How cans of German formula get to Chinese babies faster than ever before

Source:Global Times Published: 2015-12-17 19:18:01

Seven years since the tainted baby milk powder scandal killed six babies and hospitalized hundreds of others, Chinese moms still choose imported baby formula over domestic products whenever possible. Not only have e-commerce developments brought great convenience to Chinese customers, the establishment of international warehouses on Chinese soil has also highly benefited cross-border online shopping and ensures a speedy delivery of baby food.

Foreign-made tins of baby formula are stored in a warehouse in Hangzhou, Zhejiang Province. Eight Chinese cities were designated as trial zones for cross-border e-commerce platforms in 2012. Photo: IC

Wang Ye, mother of an 18-month-old daughter, picked out two cans of German baby formula on an e-commerce website headquartered in Guangzhou, South China's Guangdong Province. Seven years have passed since the tainted baby formula scandal became public in 2008, but fear lingers in her heart. Foreign products remain her only trusted choice.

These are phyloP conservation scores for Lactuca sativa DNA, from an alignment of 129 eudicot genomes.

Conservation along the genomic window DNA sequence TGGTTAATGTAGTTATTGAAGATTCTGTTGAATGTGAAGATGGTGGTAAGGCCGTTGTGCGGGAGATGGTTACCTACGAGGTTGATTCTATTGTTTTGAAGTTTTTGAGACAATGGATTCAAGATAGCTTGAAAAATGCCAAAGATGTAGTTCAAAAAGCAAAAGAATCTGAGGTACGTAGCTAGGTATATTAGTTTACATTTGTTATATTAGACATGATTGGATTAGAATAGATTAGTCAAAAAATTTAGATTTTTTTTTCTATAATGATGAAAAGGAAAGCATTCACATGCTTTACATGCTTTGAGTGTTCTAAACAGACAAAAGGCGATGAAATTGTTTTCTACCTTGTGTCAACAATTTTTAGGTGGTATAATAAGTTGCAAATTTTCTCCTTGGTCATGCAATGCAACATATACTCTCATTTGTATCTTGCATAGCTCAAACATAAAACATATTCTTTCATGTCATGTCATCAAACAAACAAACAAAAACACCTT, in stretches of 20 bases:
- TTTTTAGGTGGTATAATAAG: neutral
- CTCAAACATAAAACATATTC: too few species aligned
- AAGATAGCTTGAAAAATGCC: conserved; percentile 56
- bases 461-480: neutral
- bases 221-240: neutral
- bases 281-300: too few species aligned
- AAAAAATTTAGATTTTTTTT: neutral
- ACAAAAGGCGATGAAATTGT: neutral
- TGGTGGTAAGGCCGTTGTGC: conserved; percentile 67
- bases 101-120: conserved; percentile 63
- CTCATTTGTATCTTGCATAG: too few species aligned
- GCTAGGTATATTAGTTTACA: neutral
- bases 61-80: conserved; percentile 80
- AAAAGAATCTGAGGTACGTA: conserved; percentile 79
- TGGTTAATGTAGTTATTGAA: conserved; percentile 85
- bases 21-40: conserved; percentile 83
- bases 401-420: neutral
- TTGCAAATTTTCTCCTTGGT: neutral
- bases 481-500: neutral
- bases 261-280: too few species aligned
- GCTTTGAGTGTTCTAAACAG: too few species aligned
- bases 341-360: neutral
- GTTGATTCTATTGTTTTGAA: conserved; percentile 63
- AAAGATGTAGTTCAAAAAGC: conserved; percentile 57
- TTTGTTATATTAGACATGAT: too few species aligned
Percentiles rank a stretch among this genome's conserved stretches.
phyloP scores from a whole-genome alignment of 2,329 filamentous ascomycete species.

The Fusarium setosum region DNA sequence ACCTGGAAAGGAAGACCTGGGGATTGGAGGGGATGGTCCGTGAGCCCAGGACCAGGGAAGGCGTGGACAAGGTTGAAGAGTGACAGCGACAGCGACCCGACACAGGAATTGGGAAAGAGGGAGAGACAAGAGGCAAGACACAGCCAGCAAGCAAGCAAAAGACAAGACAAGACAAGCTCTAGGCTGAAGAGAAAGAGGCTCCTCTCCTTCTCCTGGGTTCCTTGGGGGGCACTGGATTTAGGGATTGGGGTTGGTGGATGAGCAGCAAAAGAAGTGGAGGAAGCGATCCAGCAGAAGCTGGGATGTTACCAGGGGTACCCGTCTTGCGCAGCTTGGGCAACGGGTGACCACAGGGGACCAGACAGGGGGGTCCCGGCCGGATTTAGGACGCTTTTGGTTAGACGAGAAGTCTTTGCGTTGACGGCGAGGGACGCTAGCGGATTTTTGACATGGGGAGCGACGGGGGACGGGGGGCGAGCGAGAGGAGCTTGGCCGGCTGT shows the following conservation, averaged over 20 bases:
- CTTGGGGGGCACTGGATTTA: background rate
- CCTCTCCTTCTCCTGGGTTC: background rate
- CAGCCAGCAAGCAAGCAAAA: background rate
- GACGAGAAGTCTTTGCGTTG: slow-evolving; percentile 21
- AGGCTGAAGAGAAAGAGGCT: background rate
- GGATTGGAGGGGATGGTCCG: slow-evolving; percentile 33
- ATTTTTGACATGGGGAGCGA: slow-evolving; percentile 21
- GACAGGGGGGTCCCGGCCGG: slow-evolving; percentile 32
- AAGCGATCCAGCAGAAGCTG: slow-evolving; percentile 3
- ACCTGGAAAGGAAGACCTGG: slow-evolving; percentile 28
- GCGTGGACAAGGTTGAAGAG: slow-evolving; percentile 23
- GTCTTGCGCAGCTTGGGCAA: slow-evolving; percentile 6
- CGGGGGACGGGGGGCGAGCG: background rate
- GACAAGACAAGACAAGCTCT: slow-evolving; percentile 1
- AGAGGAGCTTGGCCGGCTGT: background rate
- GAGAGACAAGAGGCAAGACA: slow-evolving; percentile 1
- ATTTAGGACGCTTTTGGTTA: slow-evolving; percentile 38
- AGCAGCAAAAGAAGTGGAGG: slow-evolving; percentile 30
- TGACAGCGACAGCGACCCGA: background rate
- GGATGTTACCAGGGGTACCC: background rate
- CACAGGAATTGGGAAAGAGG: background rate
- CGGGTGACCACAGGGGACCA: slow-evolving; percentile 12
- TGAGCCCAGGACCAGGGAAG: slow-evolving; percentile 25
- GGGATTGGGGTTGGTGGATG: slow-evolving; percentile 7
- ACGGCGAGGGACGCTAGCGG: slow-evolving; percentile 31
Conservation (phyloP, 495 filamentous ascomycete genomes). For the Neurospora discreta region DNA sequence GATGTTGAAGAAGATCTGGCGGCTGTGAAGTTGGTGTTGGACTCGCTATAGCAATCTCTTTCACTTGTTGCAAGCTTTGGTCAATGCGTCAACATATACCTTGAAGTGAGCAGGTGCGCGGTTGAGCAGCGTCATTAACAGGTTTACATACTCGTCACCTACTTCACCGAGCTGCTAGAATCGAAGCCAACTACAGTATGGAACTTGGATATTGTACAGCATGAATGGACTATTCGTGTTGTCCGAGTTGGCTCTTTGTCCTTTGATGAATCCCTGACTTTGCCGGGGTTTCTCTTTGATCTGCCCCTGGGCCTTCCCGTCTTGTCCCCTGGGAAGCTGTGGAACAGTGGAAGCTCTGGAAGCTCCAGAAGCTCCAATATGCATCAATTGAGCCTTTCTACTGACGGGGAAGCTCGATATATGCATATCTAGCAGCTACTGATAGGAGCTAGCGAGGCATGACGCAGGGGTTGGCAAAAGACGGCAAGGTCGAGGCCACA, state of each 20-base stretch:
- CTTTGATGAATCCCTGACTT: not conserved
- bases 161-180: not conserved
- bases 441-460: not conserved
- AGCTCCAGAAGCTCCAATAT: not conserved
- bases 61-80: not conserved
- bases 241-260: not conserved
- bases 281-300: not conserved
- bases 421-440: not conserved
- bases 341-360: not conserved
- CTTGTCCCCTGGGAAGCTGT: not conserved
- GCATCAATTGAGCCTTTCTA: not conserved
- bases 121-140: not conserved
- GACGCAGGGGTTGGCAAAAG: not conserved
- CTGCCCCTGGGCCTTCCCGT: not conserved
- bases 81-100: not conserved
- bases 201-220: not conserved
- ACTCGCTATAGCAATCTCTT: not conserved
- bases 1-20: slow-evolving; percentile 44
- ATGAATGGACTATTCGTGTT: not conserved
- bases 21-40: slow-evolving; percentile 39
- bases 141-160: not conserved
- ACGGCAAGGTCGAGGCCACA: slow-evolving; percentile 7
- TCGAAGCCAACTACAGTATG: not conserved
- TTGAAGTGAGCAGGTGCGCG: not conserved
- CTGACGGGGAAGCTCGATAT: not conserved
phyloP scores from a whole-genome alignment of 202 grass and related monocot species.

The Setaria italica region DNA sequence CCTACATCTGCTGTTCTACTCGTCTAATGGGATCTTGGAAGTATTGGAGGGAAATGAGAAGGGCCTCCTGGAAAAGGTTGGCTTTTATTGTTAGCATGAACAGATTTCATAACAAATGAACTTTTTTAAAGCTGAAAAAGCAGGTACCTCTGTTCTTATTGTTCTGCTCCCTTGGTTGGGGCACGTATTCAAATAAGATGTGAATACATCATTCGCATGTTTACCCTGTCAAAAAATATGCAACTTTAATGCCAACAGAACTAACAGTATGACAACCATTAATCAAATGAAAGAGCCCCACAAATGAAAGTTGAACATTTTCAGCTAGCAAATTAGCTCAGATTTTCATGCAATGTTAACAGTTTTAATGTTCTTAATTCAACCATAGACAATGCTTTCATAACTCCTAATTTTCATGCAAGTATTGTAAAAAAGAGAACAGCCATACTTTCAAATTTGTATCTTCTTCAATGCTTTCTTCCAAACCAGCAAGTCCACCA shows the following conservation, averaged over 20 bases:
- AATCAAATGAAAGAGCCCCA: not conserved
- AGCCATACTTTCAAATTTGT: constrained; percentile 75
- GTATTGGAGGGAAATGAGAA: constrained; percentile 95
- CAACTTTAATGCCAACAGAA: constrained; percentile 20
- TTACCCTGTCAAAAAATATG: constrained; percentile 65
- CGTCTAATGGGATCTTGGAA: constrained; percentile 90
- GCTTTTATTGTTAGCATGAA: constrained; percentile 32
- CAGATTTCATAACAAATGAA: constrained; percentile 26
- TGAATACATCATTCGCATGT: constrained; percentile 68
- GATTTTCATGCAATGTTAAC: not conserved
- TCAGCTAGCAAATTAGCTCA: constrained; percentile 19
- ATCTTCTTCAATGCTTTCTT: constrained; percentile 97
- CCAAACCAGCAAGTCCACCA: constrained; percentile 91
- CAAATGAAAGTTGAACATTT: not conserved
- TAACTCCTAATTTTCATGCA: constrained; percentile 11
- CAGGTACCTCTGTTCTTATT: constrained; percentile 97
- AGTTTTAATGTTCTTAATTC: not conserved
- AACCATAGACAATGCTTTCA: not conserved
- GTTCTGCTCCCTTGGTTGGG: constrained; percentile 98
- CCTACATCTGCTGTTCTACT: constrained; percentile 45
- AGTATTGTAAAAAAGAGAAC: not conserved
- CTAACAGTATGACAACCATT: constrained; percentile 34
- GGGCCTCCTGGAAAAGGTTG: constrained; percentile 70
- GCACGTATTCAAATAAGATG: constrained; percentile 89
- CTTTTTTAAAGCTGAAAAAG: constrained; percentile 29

The brand came highly recommended by a lot of Chinese parents. The milk originates from Switzerland and is processed with German technology, they told each other on social media. The website's banner ad shows the picture of a cherubic blond baby cuddling a formula can, with words popping out claiming the product has similar qualities to mother's milk, improves infants' immune systems and prevents constipation.

As soon as Wang filled in her ID number, home address and credit card infomation, the two cans of formula were on their way to her Shanghai home.

That was the first time Wang bought milk powder on a domestic e-commerce website, and it opened a whole new world for her.

Before local e-commerce websites were available, mothers like Wang had had to go to great lengths to find foreign baby formula. Shopping in imported-food supermarkets is an easy option for those living in major cities, but it costs more than buying formula online. Some ask friends to pick milk powder up whenever they go abroad on vacation or on business trips.